The country risks becoming a net importer of water in the next twenty years if steps are not taken to stop the activities of illegal mining which pollute most of the river bodies and destroy forest reserves, Minister for Water Resources and Sanitation, Cecilia Dapaah, has said.
According to her, Ghana is naturally endowed with rich environmental resources including water, but ineffective management of the resources – along with pressure from population growth and climate change – has led to increasing water insecurity across the country.
The statement was contained in a speech read for the minister at the second edition of the Water, Sanitation and Hygiene (WASH) conference held in Tamale, under the auspices of the University for Development Studies (UDS) and Desert Research Institute (DRI) of Nevada system of higher education, USA.
The two-day workshop organised by UDS in collaboration with DRI, Catholic Relief Services (CRS) and World Vision on the theme, ‘WASH and the Sustainable Development Goals (SDGs), success, Challenges and Lessons learnt and the way forward’, was to develop strategies that build the capacity of WASH sector stakeholders to effectively design and manage WASH systems, and increase resilience to climate change and improve water security.
The event, which brought together diverse WASH stakeholders, was also to discuss emerging research and best practices related to WASH sustainability and the effective management of water resources for improved access to water and sanitation for all by 2030.
She said government spends about US$290million per annum on waste management because almost 97 percent of all publicly-owned and managed sewage/faecal treatment plants are non-functional, with most citizens reluctant to practice proper sanitation in the country.
She disclosed that only 23 percent of households in Ghana practice open defecation, with nearly 54 percent of households using shared sanitation facilities that are not hygienic.
“It is not long ago that we eradicated the guinea worm disease in Ghana, but the waterborne diseases still persist and require concerted efforts to control the menace,” she said.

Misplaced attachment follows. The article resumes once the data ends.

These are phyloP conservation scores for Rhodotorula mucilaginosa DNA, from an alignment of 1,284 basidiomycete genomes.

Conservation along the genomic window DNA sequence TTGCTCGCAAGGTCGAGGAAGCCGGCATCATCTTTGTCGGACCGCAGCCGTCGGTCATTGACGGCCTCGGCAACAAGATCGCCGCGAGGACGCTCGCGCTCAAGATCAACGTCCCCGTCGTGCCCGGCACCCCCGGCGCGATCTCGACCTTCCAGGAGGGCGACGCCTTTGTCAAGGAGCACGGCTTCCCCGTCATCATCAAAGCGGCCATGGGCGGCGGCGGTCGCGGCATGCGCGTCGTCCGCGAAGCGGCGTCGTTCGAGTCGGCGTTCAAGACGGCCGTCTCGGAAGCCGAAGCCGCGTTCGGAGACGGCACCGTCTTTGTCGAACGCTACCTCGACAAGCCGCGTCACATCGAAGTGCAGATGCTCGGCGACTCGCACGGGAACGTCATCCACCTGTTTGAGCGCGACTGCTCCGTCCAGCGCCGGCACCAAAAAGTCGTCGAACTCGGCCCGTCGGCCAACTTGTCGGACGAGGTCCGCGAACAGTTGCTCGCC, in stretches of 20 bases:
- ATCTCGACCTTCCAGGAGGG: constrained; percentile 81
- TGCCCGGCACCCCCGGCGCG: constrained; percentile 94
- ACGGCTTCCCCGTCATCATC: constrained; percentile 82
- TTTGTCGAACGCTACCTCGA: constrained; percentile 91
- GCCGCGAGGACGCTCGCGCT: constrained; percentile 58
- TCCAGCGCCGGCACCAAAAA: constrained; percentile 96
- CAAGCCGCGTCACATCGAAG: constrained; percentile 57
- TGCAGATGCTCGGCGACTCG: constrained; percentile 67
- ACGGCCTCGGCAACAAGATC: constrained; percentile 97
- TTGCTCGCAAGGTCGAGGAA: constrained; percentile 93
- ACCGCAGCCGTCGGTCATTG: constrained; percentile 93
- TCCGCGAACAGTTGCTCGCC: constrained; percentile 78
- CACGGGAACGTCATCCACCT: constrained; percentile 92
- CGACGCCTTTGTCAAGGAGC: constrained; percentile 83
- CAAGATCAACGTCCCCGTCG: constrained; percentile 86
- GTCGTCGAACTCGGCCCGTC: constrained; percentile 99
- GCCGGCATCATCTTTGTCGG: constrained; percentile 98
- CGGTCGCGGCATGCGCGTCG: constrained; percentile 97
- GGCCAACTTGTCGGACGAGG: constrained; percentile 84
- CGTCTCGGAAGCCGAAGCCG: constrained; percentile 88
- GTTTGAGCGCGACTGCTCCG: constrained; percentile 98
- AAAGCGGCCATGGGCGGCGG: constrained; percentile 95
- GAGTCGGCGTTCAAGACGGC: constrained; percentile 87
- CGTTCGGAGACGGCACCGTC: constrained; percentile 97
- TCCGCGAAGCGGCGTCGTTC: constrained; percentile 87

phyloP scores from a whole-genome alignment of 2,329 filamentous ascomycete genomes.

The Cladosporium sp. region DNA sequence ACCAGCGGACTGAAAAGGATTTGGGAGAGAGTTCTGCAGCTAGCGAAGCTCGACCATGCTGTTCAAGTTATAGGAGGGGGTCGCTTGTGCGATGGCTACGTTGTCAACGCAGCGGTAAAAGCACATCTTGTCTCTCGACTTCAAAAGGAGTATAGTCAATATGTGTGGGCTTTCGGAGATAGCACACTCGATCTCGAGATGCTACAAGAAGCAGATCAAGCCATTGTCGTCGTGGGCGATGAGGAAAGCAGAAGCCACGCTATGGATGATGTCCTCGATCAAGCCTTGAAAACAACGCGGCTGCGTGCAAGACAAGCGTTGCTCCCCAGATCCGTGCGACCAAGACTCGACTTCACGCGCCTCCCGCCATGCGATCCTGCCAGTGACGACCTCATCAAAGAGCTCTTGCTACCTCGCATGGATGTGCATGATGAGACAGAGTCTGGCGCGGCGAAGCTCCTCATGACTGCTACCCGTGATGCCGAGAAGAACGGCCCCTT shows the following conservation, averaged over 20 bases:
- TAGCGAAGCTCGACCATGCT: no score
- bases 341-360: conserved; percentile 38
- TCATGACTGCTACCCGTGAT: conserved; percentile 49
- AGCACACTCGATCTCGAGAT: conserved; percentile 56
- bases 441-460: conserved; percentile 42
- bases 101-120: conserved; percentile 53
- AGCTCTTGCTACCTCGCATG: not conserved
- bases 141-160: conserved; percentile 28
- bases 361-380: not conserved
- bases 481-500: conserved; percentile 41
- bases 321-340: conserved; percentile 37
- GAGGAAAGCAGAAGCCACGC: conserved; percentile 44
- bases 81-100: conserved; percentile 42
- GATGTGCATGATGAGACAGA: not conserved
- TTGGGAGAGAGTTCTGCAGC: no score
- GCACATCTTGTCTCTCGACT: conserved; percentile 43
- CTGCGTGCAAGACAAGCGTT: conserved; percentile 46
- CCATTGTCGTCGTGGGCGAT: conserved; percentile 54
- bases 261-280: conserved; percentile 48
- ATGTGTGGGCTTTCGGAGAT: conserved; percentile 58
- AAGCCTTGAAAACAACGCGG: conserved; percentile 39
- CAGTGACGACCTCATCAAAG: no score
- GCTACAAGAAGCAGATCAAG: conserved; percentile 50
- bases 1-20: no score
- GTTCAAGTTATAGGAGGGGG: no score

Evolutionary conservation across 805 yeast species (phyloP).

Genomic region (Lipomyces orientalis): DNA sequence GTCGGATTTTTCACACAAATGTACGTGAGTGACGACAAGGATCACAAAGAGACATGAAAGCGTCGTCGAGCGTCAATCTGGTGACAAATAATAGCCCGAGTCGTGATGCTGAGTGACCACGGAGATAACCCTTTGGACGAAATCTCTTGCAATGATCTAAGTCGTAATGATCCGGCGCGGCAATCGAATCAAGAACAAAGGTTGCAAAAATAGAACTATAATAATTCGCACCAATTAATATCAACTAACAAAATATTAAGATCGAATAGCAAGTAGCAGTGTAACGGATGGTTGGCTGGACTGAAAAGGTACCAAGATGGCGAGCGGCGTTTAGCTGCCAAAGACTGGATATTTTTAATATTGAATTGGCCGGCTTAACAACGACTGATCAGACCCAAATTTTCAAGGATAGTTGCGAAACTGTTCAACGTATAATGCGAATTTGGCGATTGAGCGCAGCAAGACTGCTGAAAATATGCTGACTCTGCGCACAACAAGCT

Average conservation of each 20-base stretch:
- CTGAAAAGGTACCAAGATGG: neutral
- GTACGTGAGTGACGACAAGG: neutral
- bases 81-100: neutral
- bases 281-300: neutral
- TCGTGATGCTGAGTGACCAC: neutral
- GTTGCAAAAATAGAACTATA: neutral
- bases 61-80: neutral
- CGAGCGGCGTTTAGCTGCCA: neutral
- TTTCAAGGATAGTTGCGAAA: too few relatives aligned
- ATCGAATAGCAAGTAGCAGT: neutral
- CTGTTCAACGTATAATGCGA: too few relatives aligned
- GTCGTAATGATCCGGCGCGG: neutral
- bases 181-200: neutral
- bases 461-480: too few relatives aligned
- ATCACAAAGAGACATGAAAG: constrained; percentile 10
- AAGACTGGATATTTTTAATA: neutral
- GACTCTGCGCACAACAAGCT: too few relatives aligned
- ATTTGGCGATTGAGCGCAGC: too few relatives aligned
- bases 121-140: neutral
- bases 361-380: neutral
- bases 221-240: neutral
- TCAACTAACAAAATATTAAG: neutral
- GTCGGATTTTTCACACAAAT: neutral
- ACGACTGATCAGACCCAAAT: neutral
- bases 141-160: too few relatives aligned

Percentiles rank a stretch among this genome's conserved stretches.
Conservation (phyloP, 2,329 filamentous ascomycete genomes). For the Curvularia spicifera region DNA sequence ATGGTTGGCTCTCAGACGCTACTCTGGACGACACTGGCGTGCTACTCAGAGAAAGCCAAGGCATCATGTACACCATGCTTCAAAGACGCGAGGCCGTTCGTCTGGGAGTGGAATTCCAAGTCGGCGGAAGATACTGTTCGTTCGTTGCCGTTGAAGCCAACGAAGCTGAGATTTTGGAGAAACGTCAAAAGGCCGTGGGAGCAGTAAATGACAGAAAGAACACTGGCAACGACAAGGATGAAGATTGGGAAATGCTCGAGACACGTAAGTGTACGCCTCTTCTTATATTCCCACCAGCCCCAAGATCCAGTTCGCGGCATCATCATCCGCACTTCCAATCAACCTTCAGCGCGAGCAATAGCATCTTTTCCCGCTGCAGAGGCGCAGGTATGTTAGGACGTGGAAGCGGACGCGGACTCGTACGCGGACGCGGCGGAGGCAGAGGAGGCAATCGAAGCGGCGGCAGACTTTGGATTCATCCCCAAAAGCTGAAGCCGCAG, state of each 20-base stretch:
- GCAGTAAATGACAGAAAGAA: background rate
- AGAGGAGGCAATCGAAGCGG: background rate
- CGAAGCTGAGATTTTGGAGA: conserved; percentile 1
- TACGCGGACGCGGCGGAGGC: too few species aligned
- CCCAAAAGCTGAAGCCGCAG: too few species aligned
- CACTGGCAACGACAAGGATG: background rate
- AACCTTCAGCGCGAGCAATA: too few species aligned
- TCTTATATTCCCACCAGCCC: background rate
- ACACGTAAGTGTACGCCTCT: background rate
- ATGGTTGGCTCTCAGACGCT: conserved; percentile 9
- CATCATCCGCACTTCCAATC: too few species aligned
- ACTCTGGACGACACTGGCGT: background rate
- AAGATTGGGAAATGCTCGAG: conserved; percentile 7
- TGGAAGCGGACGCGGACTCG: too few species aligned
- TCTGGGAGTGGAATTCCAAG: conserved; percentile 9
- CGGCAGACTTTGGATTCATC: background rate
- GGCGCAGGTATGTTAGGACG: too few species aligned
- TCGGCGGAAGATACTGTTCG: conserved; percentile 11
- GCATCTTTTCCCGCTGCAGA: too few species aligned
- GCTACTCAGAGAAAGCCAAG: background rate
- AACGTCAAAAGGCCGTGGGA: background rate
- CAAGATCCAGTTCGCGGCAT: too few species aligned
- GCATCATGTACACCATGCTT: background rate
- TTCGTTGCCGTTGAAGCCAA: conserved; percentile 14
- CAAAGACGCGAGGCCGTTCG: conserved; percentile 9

“Open defecation is still rife in many of the rural communities and urban slums due to lack of proper sanitation facilities and awareness-creation,” he added.
The notion that waste management is the responsibility of the Metropolitan, Municipal and District Assemblies makes citizen feel reluctant to contribute to proper waste disposal, she lamented.
She stressed the need for proper drinking water and sanitation to curb the debilitating diseases affecting citizens, especially children under five in the country.
She expressed worry about the vast majority of preventable illnesses in Ghana caused by lack of safe water, improved sanitation and proper hygiene practices affecting residences mostly in the rural areas, but little is done to reduce the issue.
She therefore commended UDS and DRI for their commitment to addressing WASH issues in the North, especially in rural areas where cases are common.
The Chief Executive Officer of the Community Water and Sanitation Agency (CWSA), Worlanyo Kwadjo Siabi represented by the Northern Region Director of CWSA Ing. Gilbert Amoah Ayamgah, said only seven percent of water supplies in rural communities meet the national water quality standard – with incidences of high level of fluoride, arsenic, and hardness posing a challenge to most communities.
He said there is therefore need to deploy technical staff on small town water systems to deal with the knowledge gap which has created the challenges that leave most of the water systems not operating as designed.
He noted that one of the major challenges for urban water management is inability of the consumers to pay the right revenue for water consumed – which is estimated at about 50 percent of both private and public sector institutions/companies as well individuals refusing to honour their obligations.
“The CWSA created 677 small town pipe water systems by the end of 2018, of which the Assemblies are expected to provide support for communities to manage the water systems,” he said.
The Vice-Chancellor of UDS, Prof. Gabriel Ayum Teye, said the level of a country’s development can be measured to a large extent by the proportion of its population that has access to adequate quality water and good sanitation.
“Improved access to water and sanitation can reduce hunger, poverty and child mortality as well improve primary education,” he said.
He reiterated the university’s commitment to help enhance water and sanitation issues around the university communities and up-North.
He said the university is therefore training more graduates to man operations of the water systems, and sanitary inspectors to educate the communities on best hygienic practice.
He said the university, in collaboration with DRI, is also to develop a research and training programme to build local capacity for more effective WASH programmes design and management of water resources.